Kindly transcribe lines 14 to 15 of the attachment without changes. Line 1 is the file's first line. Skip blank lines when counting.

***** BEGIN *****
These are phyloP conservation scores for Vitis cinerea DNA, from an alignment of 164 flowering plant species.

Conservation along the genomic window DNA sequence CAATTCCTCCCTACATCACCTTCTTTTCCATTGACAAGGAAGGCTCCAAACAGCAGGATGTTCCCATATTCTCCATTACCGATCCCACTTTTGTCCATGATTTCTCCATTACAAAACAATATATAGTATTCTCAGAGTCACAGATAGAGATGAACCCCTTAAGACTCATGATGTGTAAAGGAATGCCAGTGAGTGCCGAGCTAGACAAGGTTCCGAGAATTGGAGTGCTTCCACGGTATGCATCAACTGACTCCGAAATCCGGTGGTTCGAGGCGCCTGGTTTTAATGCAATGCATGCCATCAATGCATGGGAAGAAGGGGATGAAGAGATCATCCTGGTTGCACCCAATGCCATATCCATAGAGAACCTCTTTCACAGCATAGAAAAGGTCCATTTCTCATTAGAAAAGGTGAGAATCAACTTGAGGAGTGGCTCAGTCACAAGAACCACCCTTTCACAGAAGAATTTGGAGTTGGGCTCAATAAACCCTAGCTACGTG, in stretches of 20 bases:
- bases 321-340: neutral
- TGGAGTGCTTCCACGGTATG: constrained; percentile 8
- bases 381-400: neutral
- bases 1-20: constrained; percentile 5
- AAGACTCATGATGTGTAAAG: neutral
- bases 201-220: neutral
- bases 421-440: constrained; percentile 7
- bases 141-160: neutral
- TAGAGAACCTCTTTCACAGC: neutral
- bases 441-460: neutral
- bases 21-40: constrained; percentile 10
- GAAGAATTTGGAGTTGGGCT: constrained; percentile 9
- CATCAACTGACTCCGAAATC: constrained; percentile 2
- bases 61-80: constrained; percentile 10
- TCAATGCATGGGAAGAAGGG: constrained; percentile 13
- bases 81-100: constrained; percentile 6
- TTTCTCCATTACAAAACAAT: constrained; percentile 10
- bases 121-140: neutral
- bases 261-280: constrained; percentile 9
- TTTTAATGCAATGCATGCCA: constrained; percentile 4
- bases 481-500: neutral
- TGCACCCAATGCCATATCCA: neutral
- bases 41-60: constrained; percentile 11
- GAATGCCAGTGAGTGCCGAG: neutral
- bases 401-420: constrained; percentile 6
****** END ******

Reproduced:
- GAAGAATTTGGAGTTGGGCT: constrained; percentile 9
- CATCAACTGACTCCGAAATC: constrained; percentile 2